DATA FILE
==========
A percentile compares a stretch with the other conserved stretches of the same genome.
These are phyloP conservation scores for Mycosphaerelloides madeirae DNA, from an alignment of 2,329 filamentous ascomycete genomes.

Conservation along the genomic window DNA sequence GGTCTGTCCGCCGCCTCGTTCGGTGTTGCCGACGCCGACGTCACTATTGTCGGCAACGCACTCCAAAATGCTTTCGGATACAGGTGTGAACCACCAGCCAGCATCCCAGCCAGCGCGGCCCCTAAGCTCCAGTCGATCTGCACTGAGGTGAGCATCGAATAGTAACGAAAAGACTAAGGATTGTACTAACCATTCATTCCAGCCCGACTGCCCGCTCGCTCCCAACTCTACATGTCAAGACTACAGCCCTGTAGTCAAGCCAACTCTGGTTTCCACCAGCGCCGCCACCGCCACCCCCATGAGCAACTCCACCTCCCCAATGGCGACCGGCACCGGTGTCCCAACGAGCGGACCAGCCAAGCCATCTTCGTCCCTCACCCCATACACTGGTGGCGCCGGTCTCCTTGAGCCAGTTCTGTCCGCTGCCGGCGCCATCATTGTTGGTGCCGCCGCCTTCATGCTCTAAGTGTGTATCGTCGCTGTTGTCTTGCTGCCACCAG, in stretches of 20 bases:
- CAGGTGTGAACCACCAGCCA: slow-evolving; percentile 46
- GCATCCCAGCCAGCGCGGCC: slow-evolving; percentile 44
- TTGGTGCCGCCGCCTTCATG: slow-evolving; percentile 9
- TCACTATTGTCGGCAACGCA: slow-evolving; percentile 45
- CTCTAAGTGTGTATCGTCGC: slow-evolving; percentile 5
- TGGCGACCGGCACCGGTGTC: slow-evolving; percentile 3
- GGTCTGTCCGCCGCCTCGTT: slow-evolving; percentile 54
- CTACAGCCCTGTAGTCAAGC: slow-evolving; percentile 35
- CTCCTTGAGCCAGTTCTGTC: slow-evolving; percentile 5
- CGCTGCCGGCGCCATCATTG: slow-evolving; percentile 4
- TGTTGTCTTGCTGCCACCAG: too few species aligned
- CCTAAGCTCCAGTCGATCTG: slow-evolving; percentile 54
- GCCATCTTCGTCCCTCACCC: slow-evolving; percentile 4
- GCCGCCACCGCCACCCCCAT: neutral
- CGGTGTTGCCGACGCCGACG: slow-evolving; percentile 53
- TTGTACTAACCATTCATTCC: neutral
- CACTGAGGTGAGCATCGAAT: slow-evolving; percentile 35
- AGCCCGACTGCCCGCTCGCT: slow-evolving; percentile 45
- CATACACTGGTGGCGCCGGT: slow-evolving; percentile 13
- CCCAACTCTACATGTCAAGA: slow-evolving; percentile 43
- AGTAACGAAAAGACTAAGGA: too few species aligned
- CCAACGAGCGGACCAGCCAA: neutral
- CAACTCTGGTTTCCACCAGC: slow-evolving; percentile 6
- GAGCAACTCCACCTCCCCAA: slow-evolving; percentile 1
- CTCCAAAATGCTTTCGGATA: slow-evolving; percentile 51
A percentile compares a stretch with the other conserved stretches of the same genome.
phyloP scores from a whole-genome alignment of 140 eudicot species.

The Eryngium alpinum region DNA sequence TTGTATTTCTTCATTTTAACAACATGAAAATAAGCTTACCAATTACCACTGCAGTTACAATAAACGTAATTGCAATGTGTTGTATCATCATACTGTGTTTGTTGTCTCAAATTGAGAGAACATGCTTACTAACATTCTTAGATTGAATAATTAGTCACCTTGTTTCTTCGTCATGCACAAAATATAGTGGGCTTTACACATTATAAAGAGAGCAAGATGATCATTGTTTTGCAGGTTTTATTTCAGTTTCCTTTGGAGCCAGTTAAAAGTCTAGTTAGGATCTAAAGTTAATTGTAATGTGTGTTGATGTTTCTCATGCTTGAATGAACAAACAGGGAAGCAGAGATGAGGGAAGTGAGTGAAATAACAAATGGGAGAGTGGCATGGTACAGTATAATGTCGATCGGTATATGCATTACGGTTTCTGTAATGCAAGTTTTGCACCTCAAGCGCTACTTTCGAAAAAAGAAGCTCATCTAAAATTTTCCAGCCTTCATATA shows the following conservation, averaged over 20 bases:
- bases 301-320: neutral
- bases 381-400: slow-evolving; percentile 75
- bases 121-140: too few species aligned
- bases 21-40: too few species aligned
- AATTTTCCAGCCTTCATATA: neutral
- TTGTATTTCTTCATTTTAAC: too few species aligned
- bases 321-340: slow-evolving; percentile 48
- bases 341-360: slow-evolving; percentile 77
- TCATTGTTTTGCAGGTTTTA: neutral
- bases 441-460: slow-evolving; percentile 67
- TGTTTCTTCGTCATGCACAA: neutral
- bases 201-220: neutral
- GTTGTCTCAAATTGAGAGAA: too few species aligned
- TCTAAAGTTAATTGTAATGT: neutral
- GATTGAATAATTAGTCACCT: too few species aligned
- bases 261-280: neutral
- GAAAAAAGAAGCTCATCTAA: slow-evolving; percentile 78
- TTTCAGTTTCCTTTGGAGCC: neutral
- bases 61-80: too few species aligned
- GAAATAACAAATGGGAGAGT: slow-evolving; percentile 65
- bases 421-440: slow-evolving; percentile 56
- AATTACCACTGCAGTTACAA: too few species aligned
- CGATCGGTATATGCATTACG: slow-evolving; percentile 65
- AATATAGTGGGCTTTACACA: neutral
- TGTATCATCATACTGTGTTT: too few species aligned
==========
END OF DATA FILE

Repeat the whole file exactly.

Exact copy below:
A percentile compares a stretch with the other conserved stretches of the same genome.
These are phyloP conservation scores for Mycosphaerelloides madeirae DNA, from an alignment of 2,329 filamentous ascomycete genomes.

Conservation along the genomic window DNA sequence GGTCTGTCCGCCGCCTCGTTCGGTGTTGCCGACGCCGACGTCACTATTGTCGGCAACGCACTCCAAAATGCTTTCGGATACAGGTGTGAACCACCAGCCAGCATCCCAGCCAGCGCGGCCCCTAAGCTCCAGTCGATCTGCACTGAGGTGAGCATCGAATAGTAACGAAAAGACTAAGGATTGTACTAACCATTCATTCCAGCCCGACTGCCCGCTCGCTCCCAACTCTACATGTCAAGACTACAGCCCTGTAGTCAAGCCAACTCTGGTTTCCACCAGCGCCGCCACCGCCACCCCCATGAGCAACTCCACCTCCCCAATGGCGACCGGCACCGGTGTCCCAACGAGCGGACCAGCCAAGCCATCTTCGTCCCTCACCCCATACACTGGTGGCGCCGGTCTCCTTGAGCCAGTTCTGTCCGCTGCCGGCGCCATCATTGTTGGTGCCGCCGCCTTCATGCTCTAAGTGTGTATCGTCGCTGTTGTCTTGCTGCCACCAG, in stretches of 20 bases:
- CAGGTGTGAACCACCAGCCA: slow-evolving; percentile 46
- GCATCCCAGCCAGCGCGGCC: slow-evolving; percentile 44
- TTGGTGCCGCCGCCTTCATG: slow-evolving; percentile 9
- TCACTATTGTCGGCAACGCA: slow-evolving; percentile 45
- CTCTAAGTGTGTATCGTCGC: slow-evolving; percentile 5
- TGGCGACCGGCACCGGTGTC: slow-evolving; percentile 3
- GGTCTGTCCGCCGCCTCGTT: slow-evolving; percentile 54
- CTACAGCCCTGTAGTCAAGC: slow-evolving; percentile 35
- CTCCTTGAGCCAGTTCTGTC: slow-evolving; percentile 5
- CGCTGCCGGCGCCATCATTG: slow-evolving; percentile 4
- TGTTGTCTTGCTGCCACCAG: too few species aligned
- CCTAAGCTCCAGTCGATCTG: slow-evolving; percentile 54
- GCCATCTTCGTCCCTCACCC: slow-evolving; percentile 4
- GCCGCCACCGCCACCCCCAT: neutral
- CGGTGTTGCCGACGCCGACG: slow-evolving; percentile 53
- TTGTACTAACCATTCATTCC: neutral
- CACTGAGGTGAGCATCGAAT: slow-evolving; percentile 35
- AGCCCGACTGCCCGCTCGCT: slow-evolving; percentile 45
- CATACACTGGTGGCGCCGGT: slow-evolving; percentile 13
- CCCAACTCTACATGTCAAGA: slow-evolving; percentile 43
- AGTAACGAAAAGACTAAGGA: too few species aligned
- CCAACGAGCGGACCAGCCAA: neutral
- CAACTCTGGTTTCCACCAGC: slow-evolving; percentile 6
- GAGCAACTCCACCTCCCCAA: slow-evolving; percentile 1
- CTCCAAAATGCTTTCGGATA: slow-evolving; percentile 51
A percentile compares a stretch with the other conserved stretches of the same genome.
phyloP scores from a whole-genome alignment of 140 eudicot species.

The Eryngium alpinum region DNA sequence TTGTATTTCTTCATTTTAACAACATGAAAATAAGCTTACCAATTACCACTGCAGTTACAATAAACGTAATTGCAATGTGTTGTATCATCATACTGTGTTTGTTGTCTCAAATTGAGAGAACATGCTTACTAACATTCTTAGATTGAATAATTAGTCACCTTGTTTCTTCGTCATGCACAAAATATAGTGGGCTTTACACATTATAAAGAGAGCAAGATGATCATTGTTTTGCAGGTTTTATTTCAGTTTCCTTTGGAGCCAGTTAAAAGTCTAGTTAGGATCTAAAGTTAATTGTAATGTGTGTTGATGTTTCTCATGCTTGAATGAACAAACAGGGAAGCAGAGATGAGGGAAGTGAGTGAAATAACAAATGGGAGAGTGGCATGGTACAGTATAATGTCGATCGGTATATGCATTACGGTTTCTGTAATGCAAGTTTTGCACCTCAAGCGCTACTTTCGAAAAAAGAAGCTCATCTAAAATTTTCCAGCCTTCATATA shows the following conservation, averaged over 20 bases:
- bases 301-320: neutral
- bases 381-400: slow-evolving; percentile 75
- bases 121-140: too few species aligned
- bases 21-40: too few species aligned
- AATTTTCCAGCCTTCATATA: neutral
- TTGTATTTCTTCATTTTAAC: too few species aligned
- bases 321-340: slow-evolving; percentile 48
- bases 341-360: slow-evolving; percentile 77
- TCATTGTTTTGCAGGTTTTA: neutral
- bases 441-460: slow-evolving; percentile 67
- TGTTTCTTCGTCATGCACAA: neutral
- bases 201-220: neutral
- GTTGTCTCAAATTGAGAGAA: too few species aligned
- TCTAAAGTTAATTGTAATGT: neutral
- GATTGAATAATTAGTCACCT: too few species aligned
- bases 261-280: neutral
- GAAAAAAGAAGCTCATCTAA: slow-evolving; percentile 78
- TTTCAGTTTCCTTTGGAGCC: neutral
- bases 61-80: too few species aligned
- GAAATAACAAATGGGAGAGT: slow-evolving; percentile 65
- bases 421-440: slow-evolving; percentile 56
- AATTACCACTGCAGTTACAA: too few species aligned
- CGATCGGTATATGCATTACG: slow-evolving; percentile 65
- AATATAGTGGGCTTTACACA: neutral
- TGTATCATCATACTGTGTTT: too few species aligned